Eusebius in his Historia Ecclesiastica (vii 18) tells how at Caesarea Philippi lived the woman whom Christ healed of an issue of blood (Matthew 9:20–22). Legend was not long in providing the woman of the Gospel with a name. In the West she was identified with Martha of Bethany; in the East she was called Berenike, or Beronike, the name appearing in as early a work as the "Acta Pilati", the most ancient form of which goes back to the fourth century. The fanciful derivation of the name Veronica from the words Vera Icon (eikon) "true image" dates back to the "Otia Imperialia" (iii 25) of Gervase of Tilbury (fl. 1211), who says: "Est ergo Veronica pictura Domini vera" (translated: "The Veronica is, therefore, a true picture of the Lord.")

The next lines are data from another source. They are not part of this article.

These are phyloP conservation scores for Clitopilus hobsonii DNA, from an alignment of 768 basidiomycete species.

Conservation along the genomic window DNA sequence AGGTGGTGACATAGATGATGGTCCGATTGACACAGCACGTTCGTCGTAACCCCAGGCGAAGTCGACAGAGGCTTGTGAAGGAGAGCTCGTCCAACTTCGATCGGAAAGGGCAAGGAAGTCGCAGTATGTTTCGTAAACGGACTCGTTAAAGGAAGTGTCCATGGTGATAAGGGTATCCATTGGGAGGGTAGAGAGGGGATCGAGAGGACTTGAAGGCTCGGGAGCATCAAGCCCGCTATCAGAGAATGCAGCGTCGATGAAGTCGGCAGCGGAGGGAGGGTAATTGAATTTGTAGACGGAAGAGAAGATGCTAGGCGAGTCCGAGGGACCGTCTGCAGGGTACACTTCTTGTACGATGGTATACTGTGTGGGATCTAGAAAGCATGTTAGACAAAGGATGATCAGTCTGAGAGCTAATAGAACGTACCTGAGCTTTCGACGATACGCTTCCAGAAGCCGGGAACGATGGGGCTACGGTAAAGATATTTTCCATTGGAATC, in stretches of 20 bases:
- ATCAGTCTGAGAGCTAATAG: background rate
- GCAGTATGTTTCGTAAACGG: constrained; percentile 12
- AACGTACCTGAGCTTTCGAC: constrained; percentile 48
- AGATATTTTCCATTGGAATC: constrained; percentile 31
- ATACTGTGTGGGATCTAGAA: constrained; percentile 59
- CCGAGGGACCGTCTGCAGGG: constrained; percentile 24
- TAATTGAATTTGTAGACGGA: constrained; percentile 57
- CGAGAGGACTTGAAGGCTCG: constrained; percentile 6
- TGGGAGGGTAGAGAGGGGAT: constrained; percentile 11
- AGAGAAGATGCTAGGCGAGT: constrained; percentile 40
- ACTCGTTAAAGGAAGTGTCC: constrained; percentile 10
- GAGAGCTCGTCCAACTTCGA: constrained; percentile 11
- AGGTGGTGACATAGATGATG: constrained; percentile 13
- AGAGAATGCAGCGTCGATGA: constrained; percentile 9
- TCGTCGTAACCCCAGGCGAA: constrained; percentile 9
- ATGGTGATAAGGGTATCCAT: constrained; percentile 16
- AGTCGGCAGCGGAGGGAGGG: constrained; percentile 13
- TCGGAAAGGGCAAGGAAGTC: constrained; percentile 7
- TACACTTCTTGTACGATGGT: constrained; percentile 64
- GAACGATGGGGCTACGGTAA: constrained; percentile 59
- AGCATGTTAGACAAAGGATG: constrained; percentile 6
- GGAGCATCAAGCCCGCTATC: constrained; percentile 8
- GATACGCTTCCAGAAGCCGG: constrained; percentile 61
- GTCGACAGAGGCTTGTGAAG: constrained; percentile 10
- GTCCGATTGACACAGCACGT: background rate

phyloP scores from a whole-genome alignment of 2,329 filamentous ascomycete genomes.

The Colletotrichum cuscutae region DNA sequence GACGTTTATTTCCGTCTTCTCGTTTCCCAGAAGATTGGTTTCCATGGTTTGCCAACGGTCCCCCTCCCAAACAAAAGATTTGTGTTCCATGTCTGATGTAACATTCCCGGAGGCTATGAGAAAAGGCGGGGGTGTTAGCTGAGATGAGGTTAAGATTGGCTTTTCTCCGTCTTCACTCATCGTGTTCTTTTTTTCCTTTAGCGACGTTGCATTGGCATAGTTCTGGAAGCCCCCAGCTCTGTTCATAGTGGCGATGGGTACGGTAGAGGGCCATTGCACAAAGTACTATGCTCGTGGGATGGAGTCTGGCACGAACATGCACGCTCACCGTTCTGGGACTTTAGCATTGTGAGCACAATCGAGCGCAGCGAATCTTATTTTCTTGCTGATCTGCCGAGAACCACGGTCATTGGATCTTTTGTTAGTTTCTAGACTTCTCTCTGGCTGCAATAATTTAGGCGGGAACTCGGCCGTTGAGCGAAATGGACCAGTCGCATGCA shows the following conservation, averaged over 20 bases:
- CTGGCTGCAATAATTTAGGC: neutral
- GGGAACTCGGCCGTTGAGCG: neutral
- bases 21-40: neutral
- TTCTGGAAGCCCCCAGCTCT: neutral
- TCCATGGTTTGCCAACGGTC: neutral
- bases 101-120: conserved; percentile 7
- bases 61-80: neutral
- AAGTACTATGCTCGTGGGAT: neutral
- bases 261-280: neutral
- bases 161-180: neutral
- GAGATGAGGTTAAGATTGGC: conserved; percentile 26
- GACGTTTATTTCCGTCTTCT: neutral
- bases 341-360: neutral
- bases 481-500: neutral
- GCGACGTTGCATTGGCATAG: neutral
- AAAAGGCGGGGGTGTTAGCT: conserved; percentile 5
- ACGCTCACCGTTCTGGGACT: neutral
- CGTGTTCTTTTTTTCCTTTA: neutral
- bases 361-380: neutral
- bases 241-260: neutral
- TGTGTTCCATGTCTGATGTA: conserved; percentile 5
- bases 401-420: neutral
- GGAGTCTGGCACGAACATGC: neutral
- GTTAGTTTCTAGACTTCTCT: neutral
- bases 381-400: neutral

Veronica was mentioned in the reported visions of Jesus by Marie of St Peter, a Carmelite nun who lived in Tours, France, and started the devotion to the Holy Face of Jesus. In 1844, Sister Marie reported that in a vision, she saw Veronica wiping away the spit and mud from the face of Jesus with her veil on the way to Calvary. She said that sacrilegious and blasphemous acts today are adding to the spit and mud that Veronica wiped away that day. According to Marie of St Peter, in her visions, Jesus told her that he desired devotion to His Holy Face in reparation for sacrilege and blasphemy. Acts of Reparation to Jesus Christ are thus compared to Veronica wiping the face of Jesus.[16][17]

The Devotion to the Holy Face of Jesus was eventually approved by Pope Leo XIII in 1885. Veronica is commemorated on 12 July.

Official patronage[edit]